I then told her about '63, the snow was still on the ground in June, every morning during the deluge we opened the front door to face snow above head height, and yet the milk was there in the porch without fail. The post was still delivered, we still went to school, dad still went to work. There were no snowploughs or gritters in those days. Roads were thick snow and sheet ice several inches thick. When we ran out of coal, my brother and I had to push an old pram 5 miles to the coal yard, buy a sack, and push it all the way home in the dark, through thick snow, and it was absolutely freezing, no thermal jackets existed! No central heating in those days either. My brother and I did a paper round as well.

I can't believe the garbage being spouted in the press and media, the war generation knew what hardship was, and this was all just another irritating thing to cope with.

It was soon discovered that the quickest way to clear a road was to tell a few passing Yorkshiremen that someone had dropped a five pound note somewhere along this way...
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Postby silversurfer1947 » Thu Mar 01, 2018 10:30 pm

That winter, I failed to get to school for just one day. School was open, but the bus never turned up and as it was 11 miles away, I was not going to walk. Other than that, everything was much as normal - ice on the inside of my bedroom window every morning. You did not hang about when it was time to get up. What I do remember was the free school milk froze solid in the bottles.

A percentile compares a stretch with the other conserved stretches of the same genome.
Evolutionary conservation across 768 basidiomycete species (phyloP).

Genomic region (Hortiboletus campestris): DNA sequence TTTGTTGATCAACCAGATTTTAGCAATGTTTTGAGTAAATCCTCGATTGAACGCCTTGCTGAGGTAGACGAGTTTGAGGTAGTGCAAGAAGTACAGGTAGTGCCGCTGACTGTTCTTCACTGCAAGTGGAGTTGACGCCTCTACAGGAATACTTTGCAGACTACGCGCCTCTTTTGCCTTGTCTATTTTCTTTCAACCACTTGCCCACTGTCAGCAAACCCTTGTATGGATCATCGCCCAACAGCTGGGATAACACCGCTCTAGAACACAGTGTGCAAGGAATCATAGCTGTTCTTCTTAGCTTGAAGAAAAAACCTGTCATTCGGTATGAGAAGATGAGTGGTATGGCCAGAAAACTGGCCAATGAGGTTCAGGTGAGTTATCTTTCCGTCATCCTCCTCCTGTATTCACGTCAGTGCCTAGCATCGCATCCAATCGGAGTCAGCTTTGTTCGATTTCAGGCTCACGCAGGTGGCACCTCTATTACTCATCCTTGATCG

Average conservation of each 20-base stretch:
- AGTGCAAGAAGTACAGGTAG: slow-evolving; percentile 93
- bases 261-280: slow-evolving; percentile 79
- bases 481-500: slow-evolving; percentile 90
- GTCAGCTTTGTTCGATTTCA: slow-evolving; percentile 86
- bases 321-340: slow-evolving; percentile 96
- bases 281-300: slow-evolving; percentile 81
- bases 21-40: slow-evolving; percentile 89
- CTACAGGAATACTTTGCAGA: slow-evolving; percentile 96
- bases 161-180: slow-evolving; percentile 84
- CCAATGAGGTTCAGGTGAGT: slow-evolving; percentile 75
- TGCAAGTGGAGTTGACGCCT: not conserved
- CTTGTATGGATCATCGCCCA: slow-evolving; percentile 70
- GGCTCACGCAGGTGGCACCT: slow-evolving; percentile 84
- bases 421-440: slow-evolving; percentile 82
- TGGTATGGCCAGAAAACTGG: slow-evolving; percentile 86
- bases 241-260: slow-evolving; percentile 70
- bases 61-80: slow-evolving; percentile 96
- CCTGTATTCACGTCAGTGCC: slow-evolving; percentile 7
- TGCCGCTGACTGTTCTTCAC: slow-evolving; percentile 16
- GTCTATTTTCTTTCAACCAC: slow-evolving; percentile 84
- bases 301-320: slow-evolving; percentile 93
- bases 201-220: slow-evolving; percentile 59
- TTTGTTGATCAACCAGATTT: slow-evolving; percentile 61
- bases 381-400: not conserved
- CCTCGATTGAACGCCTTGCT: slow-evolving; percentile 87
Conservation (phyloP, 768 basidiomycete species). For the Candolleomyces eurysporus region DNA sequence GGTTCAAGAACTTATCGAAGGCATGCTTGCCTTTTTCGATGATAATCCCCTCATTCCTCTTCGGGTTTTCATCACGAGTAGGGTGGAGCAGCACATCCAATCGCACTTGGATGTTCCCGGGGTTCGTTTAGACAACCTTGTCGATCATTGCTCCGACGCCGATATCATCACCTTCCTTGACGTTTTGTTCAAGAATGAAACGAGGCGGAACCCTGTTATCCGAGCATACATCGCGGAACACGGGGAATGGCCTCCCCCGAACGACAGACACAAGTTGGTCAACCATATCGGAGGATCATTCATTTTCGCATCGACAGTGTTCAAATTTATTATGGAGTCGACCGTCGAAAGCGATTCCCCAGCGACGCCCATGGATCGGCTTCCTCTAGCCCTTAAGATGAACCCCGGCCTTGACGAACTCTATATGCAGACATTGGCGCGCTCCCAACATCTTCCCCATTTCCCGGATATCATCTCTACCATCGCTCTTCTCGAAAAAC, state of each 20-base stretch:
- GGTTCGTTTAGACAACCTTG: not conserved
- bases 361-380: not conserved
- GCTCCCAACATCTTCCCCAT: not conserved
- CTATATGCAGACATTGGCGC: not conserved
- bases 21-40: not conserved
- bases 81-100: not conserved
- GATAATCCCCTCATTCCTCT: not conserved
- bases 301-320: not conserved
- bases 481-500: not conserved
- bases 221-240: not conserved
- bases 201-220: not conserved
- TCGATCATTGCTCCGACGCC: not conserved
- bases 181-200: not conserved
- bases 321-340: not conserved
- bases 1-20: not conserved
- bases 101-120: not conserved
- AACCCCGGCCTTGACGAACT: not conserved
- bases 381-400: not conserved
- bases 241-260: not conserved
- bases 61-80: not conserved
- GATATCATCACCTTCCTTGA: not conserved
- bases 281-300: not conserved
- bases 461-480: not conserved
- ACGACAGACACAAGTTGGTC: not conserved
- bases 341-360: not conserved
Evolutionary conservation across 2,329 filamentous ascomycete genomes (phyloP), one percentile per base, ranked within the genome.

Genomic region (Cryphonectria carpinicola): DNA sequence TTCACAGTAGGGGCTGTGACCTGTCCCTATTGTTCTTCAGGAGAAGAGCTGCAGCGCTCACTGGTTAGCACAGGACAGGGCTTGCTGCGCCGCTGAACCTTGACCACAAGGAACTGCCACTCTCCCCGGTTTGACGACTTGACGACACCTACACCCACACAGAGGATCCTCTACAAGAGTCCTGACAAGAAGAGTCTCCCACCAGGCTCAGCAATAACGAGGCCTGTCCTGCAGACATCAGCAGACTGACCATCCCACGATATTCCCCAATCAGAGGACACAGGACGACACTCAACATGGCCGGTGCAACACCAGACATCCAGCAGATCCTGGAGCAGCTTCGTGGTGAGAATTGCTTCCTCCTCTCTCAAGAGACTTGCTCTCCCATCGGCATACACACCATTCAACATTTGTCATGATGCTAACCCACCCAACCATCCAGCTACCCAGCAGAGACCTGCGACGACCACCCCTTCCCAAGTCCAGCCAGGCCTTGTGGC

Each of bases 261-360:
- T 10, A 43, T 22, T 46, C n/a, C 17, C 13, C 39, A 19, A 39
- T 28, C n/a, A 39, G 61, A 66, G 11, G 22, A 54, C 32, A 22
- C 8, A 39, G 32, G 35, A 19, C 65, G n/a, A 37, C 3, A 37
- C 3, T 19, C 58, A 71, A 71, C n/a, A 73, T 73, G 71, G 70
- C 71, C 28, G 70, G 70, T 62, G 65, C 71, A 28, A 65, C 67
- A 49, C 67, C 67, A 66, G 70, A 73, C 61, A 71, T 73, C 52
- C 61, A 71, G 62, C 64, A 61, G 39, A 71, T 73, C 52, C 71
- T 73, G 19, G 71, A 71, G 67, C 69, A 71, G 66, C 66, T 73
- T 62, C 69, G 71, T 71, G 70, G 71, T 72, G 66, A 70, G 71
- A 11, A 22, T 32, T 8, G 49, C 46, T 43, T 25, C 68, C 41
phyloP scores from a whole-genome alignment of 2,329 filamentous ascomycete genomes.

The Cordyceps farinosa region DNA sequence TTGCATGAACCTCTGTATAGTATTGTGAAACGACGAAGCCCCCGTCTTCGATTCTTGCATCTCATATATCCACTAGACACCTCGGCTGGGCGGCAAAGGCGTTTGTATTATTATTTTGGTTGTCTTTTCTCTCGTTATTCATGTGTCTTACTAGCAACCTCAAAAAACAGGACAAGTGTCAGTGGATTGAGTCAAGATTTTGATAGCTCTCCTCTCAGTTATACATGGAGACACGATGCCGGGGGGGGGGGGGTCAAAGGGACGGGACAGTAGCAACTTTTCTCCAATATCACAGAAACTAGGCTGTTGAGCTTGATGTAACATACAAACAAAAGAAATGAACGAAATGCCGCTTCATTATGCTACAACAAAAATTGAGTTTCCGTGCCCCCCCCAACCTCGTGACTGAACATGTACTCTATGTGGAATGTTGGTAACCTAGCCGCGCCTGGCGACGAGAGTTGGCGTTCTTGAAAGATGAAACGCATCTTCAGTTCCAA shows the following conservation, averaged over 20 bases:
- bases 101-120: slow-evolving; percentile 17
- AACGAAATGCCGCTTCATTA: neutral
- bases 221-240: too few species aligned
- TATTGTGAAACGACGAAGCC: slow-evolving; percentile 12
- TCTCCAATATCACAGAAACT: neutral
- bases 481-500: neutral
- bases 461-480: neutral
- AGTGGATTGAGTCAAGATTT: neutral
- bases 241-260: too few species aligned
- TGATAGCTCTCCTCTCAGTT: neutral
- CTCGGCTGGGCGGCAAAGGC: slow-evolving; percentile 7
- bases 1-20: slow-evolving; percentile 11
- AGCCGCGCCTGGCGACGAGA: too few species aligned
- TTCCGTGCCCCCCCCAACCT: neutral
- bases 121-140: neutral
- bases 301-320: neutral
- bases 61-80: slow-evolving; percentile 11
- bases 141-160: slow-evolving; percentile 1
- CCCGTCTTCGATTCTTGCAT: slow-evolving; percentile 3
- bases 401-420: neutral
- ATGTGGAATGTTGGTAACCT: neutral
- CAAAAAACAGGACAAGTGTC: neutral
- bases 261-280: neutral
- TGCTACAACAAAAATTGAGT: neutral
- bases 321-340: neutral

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Postby wibblywobbly » Fri Mar 02, 2018 9:00 am

Got up this morning, there is about 2" of snow on the ground. Nothing, and I mean nothing, is moving, I live near the Ring Road, not a vehicle to be heard. Everyone has stayed home from work?? It's unbelievable, not a single tyre track in the road, so no one around here has left their house. It's not exactly the siege of Stalingrad is it? When I lived in France I used to drive 20 miles in snow ten times worse to get a bottle of milk! 8O
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Postby silversurfer1947 » Fri Mar 02, 2018 9:50 am

You got off better than me. 6 to 8 inches in the back garden and it has drifted round and over my car. It sat up to it axles in snow with about 18 inches covering the bonnet and windscreen. I'm going nowhere today.
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Postby wibblywobbly » Fri Mar 02, 2018 11:04 am

My sis and her husband live outside of Toronto, she is laughing at what is going on here. She sent me these pics a few years ago.

201_0129.JPG


201_0138.JPG


201_0135.JPG


This is my driveway... You should move south Richard, we have a tropical climate this side of town. :D